Aquilo (steamboat)

The steamboat Aquilo operated on Lake Washington and Puget Sound in the first part of the 20th century.

Aquilo was built by Captain John Anderson as part of his fleet of steamboats on Lake Washington, operating under the name of the Anderson Steamboat Company. “Aquilo” was the Roman name for their god of the northwind. (Captain Anderson named his vessels after classical gods, starting with Xanthus and Cyrene.) The vessel is reported to have been acquired by Anderson Steamboat Company at a cost of $20,000 in April 1909.

Publicly owned ferries operating on Lake Washington ran Captain Anderson out of the steamboat business by about the time of the First World War, and he sold his interest in the Anderson Steamboat Company. In 1920 ferry services across Elliott Bay from Seattle to West Seattle were terminated by King County which had been operating the ferry West Seattle on the route.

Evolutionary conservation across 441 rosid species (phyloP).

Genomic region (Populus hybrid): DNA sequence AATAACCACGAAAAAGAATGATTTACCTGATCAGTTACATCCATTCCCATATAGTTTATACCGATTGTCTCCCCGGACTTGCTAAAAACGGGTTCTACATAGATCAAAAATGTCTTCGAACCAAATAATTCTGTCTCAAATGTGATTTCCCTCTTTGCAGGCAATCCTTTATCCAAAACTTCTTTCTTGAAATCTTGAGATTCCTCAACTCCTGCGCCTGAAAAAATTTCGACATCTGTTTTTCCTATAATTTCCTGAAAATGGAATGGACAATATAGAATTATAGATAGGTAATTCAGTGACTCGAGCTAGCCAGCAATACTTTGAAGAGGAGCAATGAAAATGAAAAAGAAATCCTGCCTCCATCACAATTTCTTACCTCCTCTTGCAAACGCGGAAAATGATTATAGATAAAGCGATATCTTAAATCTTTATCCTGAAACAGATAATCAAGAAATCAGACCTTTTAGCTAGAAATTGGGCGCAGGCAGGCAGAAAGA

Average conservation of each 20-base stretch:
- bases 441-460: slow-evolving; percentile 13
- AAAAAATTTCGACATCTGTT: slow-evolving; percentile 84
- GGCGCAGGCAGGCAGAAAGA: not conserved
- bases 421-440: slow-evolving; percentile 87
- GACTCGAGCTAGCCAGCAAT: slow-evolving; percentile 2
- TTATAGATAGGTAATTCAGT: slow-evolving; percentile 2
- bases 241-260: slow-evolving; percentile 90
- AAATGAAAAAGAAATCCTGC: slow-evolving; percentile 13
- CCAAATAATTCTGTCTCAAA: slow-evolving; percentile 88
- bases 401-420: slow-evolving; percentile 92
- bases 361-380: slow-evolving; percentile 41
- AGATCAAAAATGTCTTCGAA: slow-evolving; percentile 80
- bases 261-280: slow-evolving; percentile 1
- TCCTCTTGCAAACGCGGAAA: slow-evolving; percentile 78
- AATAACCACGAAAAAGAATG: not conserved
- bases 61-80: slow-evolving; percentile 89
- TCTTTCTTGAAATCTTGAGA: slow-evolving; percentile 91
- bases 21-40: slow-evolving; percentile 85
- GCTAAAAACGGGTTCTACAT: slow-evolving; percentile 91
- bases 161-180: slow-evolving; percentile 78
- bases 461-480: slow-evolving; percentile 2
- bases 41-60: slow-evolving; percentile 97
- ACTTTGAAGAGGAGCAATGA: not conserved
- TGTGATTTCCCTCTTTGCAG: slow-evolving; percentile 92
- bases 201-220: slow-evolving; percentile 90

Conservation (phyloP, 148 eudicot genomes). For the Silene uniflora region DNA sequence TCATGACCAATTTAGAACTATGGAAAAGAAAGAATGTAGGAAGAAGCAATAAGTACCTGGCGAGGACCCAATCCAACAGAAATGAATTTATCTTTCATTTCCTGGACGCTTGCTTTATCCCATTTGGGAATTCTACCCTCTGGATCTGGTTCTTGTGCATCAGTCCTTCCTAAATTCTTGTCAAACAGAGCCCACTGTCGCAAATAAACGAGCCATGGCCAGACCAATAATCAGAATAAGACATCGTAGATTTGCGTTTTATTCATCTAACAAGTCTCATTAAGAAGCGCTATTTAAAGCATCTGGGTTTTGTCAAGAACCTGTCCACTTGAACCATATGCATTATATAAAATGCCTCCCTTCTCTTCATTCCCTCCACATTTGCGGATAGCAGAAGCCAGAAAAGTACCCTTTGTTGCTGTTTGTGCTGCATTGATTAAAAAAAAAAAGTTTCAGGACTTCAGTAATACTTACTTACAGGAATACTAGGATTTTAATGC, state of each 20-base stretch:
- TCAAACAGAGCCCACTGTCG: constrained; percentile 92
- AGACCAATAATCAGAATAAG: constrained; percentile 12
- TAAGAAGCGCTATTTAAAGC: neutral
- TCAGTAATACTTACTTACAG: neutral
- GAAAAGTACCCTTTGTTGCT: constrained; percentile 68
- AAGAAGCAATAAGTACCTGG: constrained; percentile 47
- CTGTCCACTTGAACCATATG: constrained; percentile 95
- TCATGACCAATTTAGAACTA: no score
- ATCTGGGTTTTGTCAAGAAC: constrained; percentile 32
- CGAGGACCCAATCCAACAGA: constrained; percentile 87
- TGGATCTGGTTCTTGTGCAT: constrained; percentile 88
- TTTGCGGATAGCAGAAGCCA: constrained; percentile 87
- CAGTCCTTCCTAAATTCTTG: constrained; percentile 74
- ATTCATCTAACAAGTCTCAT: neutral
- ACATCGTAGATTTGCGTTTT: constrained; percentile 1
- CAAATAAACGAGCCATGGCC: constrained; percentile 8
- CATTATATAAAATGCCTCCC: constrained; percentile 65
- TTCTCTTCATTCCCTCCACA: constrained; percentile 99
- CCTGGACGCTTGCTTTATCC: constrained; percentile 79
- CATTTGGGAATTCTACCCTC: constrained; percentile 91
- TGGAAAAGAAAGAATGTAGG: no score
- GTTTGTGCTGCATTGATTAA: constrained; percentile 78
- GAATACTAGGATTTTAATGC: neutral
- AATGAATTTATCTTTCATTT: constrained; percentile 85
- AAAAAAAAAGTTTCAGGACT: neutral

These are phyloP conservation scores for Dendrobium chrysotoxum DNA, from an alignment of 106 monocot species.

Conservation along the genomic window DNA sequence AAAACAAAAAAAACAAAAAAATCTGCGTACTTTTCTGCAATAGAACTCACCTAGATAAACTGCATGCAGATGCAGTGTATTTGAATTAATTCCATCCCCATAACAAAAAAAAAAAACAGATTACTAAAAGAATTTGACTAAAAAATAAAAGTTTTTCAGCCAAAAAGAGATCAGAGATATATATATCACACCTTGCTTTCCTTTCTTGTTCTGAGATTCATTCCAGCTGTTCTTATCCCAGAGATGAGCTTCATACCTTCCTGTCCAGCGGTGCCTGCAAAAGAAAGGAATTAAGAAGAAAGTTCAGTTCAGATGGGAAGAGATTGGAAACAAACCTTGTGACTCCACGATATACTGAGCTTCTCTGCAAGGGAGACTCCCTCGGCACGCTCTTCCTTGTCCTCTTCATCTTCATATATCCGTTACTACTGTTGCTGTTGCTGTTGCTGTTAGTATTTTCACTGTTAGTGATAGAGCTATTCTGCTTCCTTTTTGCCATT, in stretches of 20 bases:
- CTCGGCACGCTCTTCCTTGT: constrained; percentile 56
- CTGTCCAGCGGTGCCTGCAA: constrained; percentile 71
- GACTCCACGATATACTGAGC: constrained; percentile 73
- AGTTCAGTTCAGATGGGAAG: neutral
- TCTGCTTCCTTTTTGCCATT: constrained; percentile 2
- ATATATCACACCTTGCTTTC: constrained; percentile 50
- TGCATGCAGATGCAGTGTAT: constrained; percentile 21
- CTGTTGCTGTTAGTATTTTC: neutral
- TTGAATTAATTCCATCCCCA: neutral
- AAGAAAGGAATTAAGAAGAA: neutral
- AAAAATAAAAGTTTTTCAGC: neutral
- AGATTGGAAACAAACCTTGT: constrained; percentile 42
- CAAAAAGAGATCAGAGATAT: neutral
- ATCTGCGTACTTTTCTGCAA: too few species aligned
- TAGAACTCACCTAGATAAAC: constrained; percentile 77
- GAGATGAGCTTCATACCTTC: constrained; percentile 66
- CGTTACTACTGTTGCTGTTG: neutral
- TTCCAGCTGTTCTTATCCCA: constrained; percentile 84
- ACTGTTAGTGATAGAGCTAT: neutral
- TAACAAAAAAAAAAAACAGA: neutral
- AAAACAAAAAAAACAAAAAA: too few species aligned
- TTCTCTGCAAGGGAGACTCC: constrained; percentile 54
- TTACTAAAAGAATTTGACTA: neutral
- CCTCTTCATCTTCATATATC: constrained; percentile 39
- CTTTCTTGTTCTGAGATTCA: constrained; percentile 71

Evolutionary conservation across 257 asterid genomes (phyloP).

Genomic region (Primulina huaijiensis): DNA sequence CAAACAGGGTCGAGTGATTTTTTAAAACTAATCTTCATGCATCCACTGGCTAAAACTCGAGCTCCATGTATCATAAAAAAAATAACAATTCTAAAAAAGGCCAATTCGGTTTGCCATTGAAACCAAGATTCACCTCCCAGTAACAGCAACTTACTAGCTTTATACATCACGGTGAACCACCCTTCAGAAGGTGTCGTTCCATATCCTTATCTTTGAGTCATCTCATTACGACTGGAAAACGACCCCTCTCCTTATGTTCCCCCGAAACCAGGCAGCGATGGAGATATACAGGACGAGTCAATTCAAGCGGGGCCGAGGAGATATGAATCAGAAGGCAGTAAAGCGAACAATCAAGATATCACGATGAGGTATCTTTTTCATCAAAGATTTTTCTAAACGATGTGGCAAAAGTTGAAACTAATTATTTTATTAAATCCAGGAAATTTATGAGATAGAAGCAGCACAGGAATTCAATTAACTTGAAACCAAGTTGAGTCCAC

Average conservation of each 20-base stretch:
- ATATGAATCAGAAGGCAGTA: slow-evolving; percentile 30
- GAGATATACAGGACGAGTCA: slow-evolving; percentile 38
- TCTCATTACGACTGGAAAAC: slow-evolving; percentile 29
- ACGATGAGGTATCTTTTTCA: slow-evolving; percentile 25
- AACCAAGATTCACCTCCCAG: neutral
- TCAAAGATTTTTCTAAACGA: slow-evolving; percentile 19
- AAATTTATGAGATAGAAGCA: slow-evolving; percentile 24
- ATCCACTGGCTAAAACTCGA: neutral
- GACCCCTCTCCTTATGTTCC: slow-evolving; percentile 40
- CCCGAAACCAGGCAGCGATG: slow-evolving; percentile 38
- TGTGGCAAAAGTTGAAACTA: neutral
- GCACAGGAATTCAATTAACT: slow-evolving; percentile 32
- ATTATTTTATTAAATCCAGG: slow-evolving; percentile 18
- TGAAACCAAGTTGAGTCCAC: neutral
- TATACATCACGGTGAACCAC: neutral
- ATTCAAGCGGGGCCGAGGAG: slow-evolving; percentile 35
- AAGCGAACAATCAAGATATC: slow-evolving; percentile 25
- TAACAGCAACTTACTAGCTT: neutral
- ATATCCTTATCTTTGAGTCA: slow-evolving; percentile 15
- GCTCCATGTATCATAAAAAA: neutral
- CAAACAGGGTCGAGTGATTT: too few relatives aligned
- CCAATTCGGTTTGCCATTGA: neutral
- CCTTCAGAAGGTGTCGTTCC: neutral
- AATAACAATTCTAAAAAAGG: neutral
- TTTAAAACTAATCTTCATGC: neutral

As a replacement, Aquilo was brought to Puget Sound from Lake Washington, and apparently acquired then or earlier by King County

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. The county rebuilt Aquilo’s bow to allow her to use the West Seattle ferry dock. Aquilo could thereafter carry two automobiles on her foredeck (and thus technically may have become a ferry) but did not on the West Seattle run.

Captain Anderson operated Aquilo as the lessee of King County’s ferry fleet. In 1938, he returned Aquilo goalie soccer jerseys, and another former Anderson steamboat, Triton, to King County. The county sold Aquilo for scrap to the Seattle firm of Pacific Metal &amp brazil football uniform; Salvage Co. for $360.

The steamboat Aquilo should not be confused with the steam yacht Aquilo.